- One G-Pass to see Rickey Smiley & Friends, starting from $35
- Seating: middle balcony, middle main floor, or rear main floor
- View the seating chart
Rickey Smiley and Friends
- Where You’ve Heard Rickey: making prank calls on his nationally syndicated radio morning show
- Where You’ve Seen Him: hosting BET’s Comic View, guesting on The Late Late Show with Craig Ferguson
- What He Brings to the Stage: physical comedy, broad characters, unapologetically honest observations, a full set of fingers and toes
- Also featuring: Tony Rock, Kountry Wayne, Loni Love and Rip Michaels
How G-Pass Works: Following purchase, your G-Pass will be in My Groupons. You may redeem your G-Pass via the Groupon mobile app when you enter the venue. You may also print it out in advance. Use the G-Pass to enter the venue directly; you won’t need to redeem at will call. Discount reflects the merchant’s current ticket prices - price may differ on day of event.
Stand-up, improv, sketch—your choice of comedy night can make or break a date. Which laugh leads to love?
The Chicago Theatre
The beaming vertical letters of "C-H-I-C-A-G-O" ascend six stories high on a sign that seems to be the establishing shot for any movie set in the Windy City. Tourists and natives often stand outside snapping pictures of the marvelous marquee, where the biggest names in music, theater, and comedy are writ large under a miniature replica of Paris's Arc de Triomphe. The Parisian aesthetic continues inside The Chicago Theatre’s grand lobby, which recalls the Royal Chapel at Versailles with its gallery promenades. The staircase ascending to the Grand Balcony resembles that of the Paris Opera House, rounding out a French Baroque architecture that would cause Louis XIV to do a spit-take. Inside the seven-story-high, 3,600 seat auditorium, terra-cotta tiles, crystal chandeliers, and luxurious drapes give audiences visual overtures before every show.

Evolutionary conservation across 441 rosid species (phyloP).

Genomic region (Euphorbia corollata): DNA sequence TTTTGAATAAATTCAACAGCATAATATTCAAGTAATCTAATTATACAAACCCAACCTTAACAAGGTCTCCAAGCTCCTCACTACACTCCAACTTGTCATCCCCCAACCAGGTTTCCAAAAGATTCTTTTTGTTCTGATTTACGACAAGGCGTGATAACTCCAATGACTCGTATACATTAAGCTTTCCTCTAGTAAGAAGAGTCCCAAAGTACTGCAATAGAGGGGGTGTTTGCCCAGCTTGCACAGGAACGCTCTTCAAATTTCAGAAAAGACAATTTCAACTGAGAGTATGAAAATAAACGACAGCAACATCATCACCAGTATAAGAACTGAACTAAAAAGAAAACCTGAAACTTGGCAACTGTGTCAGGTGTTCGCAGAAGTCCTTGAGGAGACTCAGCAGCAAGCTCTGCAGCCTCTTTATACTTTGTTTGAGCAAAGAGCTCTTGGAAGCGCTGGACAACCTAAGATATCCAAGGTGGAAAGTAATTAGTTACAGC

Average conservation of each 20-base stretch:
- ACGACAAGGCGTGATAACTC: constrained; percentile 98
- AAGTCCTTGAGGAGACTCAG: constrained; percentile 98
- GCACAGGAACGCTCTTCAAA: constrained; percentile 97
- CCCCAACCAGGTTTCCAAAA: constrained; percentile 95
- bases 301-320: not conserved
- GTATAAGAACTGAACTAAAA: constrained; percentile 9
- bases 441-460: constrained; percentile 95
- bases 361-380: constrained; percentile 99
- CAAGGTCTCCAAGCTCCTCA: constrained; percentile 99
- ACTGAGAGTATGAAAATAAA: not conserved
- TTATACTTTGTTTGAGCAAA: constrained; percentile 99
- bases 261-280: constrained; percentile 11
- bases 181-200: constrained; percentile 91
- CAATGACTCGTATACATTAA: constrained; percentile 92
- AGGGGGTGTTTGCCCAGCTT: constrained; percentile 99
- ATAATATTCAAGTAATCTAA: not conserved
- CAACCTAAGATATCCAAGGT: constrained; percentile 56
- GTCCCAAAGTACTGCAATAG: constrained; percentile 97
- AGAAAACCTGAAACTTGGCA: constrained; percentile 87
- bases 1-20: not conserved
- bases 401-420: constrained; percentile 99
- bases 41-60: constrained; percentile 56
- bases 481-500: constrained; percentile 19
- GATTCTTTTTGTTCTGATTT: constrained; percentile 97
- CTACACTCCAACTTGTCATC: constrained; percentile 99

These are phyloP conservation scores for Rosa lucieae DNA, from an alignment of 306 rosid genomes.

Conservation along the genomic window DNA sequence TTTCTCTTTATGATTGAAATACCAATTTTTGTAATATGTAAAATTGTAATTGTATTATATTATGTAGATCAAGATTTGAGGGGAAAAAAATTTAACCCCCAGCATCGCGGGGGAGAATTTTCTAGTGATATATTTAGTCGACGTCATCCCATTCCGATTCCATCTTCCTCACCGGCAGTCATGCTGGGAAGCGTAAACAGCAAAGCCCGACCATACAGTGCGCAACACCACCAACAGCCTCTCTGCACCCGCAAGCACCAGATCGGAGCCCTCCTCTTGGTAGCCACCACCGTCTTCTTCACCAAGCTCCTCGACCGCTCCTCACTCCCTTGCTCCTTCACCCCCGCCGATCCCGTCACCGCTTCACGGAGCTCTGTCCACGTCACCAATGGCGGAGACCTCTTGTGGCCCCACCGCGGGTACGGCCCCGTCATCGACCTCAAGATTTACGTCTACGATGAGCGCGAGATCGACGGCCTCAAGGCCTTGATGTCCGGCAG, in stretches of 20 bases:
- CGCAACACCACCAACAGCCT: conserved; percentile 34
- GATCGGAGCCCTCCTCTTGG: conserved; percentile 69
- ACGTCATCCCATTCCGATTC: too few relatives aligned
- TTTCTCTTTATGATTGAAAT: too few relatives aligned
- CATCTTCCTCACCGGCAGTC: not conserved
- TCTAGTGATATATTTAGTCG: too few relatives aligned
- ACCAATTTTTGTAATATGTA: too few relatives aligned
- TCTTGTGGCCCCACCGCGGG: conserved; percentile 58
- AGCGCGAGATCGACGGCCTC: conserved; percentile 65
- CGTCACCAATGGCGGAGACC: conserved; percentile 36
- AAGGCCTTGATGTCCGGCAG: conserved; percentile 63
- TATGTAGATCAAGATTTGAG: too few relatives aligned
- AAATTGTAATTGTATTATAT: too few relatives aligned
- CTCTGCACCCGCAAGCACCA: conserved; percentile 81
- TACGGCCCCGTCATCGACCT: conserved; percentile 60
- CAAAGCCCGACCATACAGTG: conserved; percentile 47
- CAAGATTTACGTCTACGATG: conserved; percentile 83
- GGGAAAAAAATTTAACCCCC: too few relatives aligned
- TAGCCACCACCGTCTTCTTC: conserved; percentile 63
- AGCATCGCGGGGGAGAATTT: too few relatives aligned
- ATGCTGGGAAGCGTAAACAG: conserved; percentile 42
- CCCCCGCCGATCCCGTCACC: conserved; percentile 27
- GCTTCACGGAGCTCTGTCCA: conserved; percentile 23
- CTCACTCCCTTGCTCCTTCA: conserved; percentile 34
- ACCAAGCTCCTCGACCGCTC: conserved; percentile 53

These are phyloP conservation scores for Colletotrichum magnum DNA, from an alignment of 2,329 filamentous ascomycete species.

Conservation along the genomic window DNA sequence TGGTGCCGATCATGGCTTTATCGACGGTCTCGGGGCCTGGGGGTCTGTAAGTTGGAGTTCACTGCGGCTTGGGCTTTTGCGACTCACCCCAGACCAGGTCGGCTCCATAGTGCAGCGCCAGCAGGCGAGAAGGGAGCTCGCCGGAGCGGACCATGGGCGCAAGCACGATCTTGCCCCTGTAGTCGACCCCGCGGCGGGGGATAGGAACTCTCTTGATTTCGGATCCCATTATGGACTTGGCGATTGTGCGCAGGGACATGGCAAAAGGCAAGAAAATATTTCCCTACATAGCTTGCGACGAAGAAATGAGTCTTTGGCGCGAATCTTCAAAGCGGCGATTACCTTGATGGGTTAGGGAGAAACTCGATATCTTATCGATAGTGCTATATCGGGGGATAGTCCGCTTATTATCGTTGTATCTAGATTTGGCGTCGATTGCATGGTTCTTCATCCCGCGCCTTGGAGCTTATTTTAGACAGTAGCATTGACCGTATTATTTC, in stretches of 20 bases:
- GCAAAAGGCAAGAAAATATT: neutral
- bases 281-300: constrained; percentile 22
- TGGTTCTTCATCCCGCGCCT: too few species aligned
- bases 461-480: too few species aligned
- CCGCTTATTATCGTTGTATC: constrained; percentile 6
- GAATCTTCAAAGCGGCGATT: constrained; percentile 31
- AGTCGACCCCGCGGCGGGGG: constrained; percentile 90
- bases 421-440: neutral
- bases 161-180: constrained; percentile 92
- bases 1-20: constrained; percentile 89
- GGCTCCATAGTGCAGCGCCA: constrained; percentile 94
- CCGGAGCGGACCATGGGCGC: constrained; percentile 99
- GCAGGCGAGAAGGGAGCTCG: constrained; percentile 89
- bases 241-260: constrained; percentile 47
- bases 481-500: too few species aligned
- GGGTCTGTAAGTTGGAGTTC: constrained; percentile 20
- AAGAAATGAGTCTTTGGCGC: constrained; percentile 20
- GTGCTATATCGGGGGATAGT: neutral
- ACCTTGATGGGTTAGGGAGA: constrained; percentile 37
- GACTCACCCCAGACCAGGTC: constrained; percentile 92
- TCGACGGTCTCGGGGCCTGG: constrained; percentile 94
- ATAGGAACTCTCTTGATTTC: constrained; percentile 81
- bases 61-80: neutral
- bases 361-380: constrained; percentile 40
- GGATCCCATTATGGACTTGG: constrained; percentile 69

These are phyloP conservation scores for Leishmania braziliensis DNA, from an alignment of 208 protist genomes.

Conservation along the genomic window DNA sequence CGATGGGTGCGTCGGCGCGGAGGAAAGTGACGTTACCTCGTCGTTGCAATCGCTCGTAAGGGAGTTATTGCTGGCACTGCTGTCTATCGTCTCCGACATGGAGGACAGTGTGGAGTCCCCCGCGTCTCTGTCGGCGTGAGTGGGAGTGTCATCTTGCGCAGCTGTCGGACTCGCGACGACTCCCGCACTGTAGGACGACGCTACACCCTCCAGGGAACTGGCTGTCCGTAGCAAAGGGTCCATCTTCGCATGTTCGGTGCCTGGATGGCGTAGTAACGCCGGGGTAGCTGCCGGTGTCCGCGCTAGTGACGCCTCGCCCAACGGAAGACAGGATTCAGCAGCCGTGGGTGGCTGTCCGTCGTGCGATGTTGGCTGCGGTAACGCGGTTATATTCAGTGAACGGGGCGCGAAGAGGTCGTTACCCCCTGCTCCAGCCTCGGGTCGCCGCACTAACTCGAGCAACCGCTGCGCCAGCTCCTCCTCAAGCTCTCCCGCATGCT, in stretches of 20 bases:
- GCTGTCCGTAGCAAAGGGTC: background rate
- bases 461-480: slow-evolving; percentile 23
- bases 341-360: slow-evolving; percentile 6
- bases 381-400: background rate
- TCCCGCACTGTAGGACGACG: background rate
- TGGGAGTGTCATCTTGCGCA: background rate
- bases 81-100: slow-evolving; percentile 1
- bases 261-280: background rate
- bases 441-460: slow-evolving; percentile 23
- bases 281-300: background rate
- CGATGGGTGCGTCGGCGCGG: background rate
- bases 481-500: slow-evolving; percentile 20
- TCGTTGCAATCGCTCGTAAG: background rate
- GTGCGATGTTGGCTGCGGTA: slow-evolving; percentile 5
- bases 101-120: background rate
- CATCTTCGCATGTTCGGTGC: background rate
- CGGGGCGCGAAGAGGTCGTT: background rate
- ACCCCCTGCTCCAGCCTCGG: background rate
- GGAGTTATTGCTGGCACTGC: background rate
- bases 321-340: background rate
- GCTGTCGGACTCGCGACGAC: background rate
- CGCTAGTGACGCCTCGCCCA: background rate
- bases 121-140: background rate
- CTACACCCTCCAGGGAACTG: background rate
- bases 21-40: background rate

As vital to Chicago as hot dogs and mustard fire hoses, The Chicago Theatre was America's first munificent movie palace upon its 1921 unveiling, where it was declared "The Wonder Theatre of the World." Beyond its silver screenings, the theatre became a beacon for live entertainment, as artists such as John Phillip Sousa, Duke Ellington, and Benny Goodman filled its first 40 years with oompah and swing. After a multi-million dollar restoration in 1986, the landmark venue remains the heart of art in the city, attracting the world's most popular entertainers to its stage almost every evening of the year.